# Spatially relaxed inference on high-dimensional linear models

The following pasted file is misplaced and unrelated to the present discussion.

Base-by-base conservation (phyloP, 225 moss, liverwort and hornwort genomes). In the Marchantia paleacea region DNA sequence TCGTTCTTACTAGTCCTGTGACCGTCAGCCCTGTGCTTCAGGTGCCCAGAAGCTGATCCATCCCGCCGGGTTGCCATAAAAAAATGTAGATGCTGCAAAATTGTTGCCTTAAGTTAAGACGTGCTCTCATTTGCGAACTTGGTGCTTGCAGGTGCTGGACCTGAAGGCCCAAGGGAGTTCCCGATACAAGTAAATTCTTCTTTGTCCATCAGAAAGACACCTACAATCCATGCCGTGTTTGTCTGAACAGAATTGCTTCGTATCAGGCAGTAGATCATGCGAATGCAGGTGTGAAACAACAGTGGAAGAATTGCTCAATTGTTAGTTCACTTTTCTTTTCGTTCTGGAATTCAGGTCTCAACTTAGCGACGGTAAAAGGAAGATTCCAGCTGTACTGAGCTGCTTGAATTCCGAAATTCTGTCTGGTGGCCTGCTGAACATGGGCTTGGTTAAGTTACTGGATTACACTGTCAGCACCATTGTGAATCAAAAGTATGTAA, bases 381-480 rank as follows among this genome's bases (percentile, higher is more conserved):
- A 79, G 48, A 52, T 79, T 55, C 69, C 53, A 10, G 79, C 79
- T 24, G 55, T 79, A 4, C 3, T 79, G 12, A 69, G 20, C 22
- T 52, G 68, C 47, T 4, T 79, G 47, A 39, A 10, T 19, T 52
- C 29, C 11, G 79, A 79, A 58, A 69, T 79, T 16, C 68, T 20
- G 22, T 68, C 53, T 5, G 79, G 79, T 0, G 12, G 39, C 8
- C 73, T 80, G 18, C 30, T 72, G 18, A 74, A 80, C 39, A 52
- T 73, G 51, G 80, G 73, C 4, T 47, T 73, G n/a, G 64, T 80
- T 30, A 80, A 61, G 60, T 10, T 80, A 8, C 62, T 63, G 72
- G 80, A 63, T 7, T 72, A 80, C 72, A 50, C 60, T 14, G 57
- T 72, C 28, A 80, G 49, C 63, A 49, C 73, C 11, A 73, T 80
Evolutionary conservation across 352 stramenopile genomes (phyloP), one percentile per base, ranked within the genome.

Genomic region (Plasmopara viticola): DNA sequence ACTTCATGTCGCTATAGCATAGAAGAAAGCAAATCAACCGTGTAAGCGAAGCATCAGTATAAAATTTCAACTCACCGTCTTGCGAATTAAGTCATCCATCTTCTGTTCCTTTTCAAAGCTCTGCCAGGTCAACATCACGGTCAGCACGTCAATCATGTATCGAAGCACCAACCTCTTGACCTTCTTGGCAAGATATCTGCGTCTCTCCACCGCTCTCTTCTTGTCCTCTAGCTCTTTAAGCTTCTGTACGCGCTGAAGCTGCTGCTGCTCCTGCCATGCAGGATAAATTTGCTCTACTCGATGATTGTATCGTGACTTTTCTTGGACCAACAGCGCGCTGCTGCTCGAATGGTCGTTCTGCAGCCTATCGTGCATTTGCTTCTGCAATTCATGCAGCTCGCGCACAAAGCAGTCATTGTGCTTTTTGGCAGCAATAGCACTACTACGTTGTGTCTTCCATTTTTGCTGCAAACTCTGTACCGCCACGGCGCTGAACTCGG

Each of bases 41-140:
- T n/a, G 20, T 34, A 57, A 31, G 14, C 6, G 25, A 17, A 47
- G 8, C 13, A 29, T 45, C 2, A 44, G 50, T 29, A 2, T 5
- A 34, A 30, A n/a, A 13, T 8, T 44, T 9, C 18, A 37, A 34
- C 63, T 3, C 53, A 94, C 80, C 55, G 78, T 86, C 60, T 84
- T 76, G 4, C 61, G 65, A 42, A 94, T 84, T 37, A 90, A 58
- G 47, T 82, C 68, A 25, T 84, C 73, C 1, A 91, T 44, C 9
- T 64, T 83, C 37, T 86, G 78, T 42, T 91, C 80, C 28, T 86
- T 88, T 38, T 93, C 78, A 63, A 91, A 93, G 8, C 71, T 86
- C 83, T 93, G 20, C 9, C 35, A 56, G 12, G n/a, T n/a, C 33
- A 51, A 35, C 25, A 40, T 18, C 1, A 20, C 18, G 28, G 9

We consider the inference problem for high-dimensional linear models, when covariates have an underlying spatial organization reflected in their correlation. A typical example of such a setting is high-resolution imaging, in which neighboring pixels are usually very similar. Accurate point and confidence intervals estimation is not possible in this context with many more covariates than samples, furthermore with high correlation between covariates. This calls for a reformulation of the statistical inference problem, that takes into account the underlying spatial structure: if covariates are locally correlated, it is acceptable to detect them up to a given spatial uncertainty. We thus propose to rely on the δ-FWER, that is the probability of making a false discovery at a distance greater than δ from any true positive. With this target measure in mind, we study the properties of ensembled clustered inference algorithms which combine three techniques: spatially constrained clustering, statistical inference, and ensembling to aggregate several clustered inference solutions. We show that ensembled clustered inference algorithms control the δ-FWER under standard assumptions for δ equal to the largest cluster diameter. We complement the theoretical analysis with empirical results, demonstrating accurate δ-FWER control and decent power achieved by such inference algorithms.

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